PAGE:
for sudden, unanticipated decisions that roil communities and their
schools. Remember open enrollment? The conceit is that they can turn
the organization on a dime. The problem is DCPS is huge. The captain of
the Exxon Valdez thought the same, but when they woke him up 20 minutes
before his oil tanker hit the reef, it was already too late. The ship’s
momentum carried it into the worst environmental disaster of our
lifetime.

Other large districts are giving teacher raises, will Duval?

Without comment, the Pasco County School Board unanimously approved a
2014-15 contract for teachers and school-related employees on Tuesday.

The deal provides average raises of 3 percent.
 http://www.tampabay.com/blogs/gradebook/pasco-school-board-approves-new-teacher-employee-contract/2214434

Most teachers in Orange County’s public schools will get raises of
$3,100 or $2,000 this year, plus an extra $1,000 bonus, according to an
agreement reached Thursday between district administrators and the local
teachers union.

The
two-year salary agreement provides an average pay hike of 6.3 percent
to more than 13,000 teachers. It also boosts starting teacher pay by
$1,000 this year to $38,500 and then by another $500 the next school
year.Teachers who were employed last year will get the $1,000 bonus because in the 2013-14 school year,
http://www.orlandosentinel.com/features/education/school-zone/os-teacher-raises-orange-schools-post.html

Look at the raises Orange County is giving. Where i would love it I don’t expect anything like that but if other large counties can give raises then Duval should be able to do so too!

Poverty, the class size amendment and giving money to for profit charter schools.

These are the letters I sent to the states papers today. I would urge you to send something similar as well. If more people know, more people will want better.

Poverty
According to the Washington Post 59 percent
of Florida’s public school children are considered low income, that’s eligible
for free and reduced lunch. Poverty is also the number one measurable statistic
in education, quite simply those kids that live in poverty don’t do as well as
those that don’t.
How does stripping teachers of work
protections address poverty? How do charter schools and vouchers? Does Common Core
make a student feel less hungry, safer and get their parents more involved? What
about high stakes testing or blame the teacher evaluations? How do any of those
things effect poverty? The answer is they don’t.


Instead of blaming teachers for not
being able to overcome the dehibilitating effects of poverty, maybe we should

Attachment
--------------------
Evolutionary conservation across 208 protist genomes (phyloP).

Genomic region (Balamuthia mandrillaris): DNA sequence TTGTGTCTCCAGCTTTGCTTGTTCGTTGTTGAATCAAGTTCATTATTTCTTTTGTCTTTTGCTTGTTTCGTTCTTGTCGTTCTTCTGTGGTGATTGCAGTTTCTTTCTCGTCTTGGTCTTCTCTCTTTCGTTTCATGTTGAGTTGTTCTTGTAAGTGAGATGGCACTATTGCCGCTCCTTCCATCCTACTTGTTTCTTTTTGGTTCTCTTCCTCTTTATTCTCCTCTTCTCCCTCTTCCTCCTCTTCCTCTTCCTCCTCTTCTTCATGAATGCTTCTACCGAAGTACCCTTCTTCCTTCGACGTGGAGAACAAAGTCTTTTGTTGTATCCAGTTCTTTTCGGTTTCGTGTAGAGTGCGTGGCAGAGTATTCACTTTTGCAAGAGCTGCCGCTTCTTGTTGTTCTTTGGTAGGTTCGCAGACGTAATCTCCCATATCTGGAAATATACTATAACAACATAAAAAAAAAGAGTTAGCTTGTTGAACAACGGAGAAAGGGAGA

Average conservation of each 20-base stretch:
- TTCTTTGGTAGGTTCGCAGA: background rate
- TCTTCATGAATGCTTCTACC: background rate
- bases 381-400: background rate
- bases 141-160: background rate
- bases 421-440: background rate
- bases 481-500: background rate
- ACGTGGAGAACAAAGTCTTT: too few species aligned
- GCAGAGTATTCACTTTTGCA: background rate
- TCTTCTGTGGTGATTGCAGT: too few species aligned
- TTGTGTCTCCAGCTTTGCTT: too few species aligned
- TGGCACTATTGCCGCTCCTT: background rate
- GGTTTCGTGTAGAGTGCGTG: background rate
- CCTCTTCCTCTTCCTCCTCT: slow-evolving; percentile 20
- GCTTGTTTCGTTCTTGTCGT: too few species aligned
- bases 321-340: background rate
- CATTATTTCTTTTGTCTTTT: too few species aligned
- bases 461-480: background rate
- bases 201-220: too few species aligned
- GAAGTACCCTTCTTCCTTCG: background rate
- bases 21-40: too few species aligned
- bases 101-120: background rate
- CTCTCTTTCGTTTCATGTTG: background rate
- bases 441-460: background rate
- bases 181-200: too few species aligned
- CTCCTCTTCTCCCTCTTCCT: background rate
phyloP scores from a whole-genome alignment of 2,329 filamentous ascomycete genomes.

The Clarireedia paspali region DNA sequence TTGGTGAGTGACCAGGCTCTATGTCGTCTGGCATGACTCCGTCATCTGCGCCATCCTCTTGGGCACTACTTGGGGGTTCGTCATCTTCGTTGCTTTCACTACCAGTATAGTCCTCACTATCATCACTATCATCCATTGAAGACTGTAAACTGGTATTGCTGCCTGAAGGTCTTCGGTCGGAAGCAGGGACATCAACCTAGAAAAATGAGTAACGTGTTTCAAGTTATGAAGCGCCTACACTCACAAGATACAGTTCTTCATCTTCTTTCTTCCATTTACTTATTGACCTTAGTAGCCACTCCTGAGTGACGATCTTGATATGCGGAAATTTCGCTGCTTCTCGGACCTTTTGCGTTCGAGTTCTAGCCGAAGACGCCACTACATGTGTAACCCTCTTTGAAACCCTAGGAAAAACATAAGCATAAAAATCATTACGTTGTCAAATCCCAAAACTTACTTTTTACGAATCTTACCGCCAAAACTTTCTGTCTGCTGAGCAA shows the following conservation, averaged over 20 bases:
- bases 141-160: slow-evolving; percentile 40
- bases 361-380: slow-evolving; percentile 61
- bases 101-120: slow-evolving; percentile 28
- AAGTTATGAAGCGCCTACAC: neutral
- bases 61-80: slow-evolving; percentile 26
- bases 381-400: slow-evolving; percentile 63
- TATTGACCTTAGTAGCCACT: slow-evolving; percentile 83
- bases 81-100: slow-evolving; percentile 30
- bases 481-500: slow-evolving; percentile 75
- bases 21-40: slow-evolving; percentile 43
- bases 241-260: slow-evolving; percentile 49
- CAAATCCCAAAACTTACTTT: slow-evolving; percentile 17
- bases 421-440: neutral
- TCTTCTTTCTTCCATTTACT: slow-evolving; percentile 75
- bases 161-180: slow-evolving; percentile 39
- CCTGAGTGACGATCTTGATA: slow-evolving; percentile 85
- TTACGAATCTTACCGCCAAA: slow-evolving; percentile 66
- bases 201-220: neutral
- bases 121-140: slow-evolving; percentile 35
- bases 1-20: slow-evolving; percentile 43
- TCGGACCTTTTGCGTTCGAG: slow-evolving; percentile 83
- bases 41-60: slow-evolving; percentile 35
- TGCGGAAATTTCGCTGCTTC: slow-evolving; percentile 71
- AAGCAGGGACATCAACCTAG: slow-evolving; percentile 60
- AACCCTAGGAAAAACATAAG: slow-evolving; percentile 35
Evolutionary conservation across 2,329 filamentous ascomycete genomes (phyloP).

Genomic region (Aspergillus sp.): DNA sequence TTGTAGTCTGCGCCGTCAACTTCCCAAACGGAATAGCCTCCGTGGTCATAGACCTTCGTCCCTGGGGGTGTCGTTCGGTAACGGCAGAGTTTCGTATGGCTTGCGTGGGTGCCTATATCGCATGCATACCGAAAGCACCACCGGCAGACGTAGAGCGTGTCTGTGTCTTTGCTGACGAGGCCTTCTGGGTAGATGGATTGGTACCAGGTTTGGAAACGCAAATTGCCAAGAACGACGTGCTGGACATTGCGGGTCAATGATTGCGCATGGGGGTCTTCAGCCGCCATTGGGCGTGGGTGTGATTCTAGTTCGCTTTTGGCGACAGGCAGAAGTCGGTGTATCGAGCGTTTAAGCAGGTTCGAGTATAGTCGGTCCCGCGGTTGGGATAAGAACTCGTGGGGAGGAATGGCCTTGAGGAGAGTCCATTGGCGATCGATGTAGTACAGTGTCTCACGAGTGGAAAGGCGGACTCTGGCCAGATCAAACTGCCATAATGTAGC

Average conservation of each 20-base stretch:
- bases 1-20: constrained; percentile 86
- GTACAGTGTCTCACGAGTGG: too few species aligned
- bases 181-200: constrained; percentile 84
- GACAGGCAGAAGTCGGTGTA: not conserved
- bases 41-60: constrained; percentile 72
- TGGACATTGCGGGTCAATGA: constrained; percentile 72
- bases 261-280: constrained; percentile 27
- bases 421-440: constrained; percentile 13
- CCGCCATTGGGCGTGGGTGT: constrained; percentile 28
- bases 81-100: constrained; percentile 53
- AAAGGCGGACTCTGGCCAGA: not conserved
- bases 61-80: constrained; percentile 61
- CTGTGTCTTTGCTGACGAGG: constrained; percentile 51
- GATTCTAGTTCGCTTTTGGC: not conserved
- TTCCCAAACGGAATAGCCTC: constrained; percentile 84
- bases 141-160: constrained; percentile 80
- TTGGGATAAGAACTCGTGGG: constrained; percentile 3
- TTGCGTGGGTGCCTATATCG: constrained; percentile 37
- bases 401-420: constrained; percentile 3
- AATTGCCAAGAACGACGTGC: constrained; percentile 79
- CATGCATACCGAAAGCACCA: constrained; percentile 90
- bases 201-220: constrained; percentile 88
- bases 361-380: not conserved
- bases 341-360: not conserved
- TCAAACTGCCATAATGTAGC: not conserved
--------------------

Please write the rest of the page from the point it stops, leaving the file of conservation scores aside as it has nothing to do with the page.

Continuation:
thank them for what they do because many of our children would undoubtedly be
much worse off without them. Also maybe it is time we stopped ignoring poverty
or treating it like an excuse and in their place put in things like wrap around
services for our neediest children, a longer school years so children can have
more time to learn what they need and less time to lose it and smaller classes
so children can get the individual attention they need.


As I see it, we can either try and
mitigate poverty or we can continue to blame the teaching profession and double
down on reforms that have failed.  
Giving
Money to for profit charter schools
 Governor Rick Scott wants to give the states 600 charter schools 100 million dollars in maintenance and construction money while giving the states 3,000 plus public schools a fraction of that amount. His reasoning being that public schools have other ways to raise money for maintenance and construction costs. There are two important things the governor is leaving out.


The first is public school districts are run by elected officials who have had their power increasingly eroded by the state. Charter schools however which are increasingly being authorized by the state board of education after being rejected by local districts are run independently and as a result don’t answer to tax payers. Since that is the case why should they have the ability to raise money from them?

Next many charter schools are run by for profit management companies and for chains like Mavericks and Charter Schools USA and a few other business is good. These chains take home millions and millions in management fees. Why don’t they use that money to pay for maintenance and construction costs? Some people might not like nor appreciate public schools but they all spend local and nobody is getting rich. Charter schools often siphon money out of communities and some of their owners are becoming incredibly wealthy.
Over 270 charter schools have taken public money and closed in Florida leaving families and communities in a lurch and these schools have wasted untold millions of dollars. It’s my bet that if the governor canceled his 100 million dollar give away that no charter schools would close shop, the reason being is even without the money they are already taking home a lot. The bottom line is the governor should not be giving millions of dollars to for profit companies whose profits show they don’t need it.
The
chair of the state board and the class size amendment
Gary Chartrand a grocer by trade is the chairman of
the state board of education and he is not a fan of the class size amendment.
At the last state board of education meeting he said, “It’s
a bad law. The intentions are right, but the end results. Your electives get
filled up with more kids than they should.”
He would rather see the
legislature pass a new law so schools and districts would be able to average the
sizes of their classes, rather than comply with the law which is something the
people of Florida rejected in 2010.


Here is another option, how about
instead of repeatedly gutting the class size amendment the Florida Legislature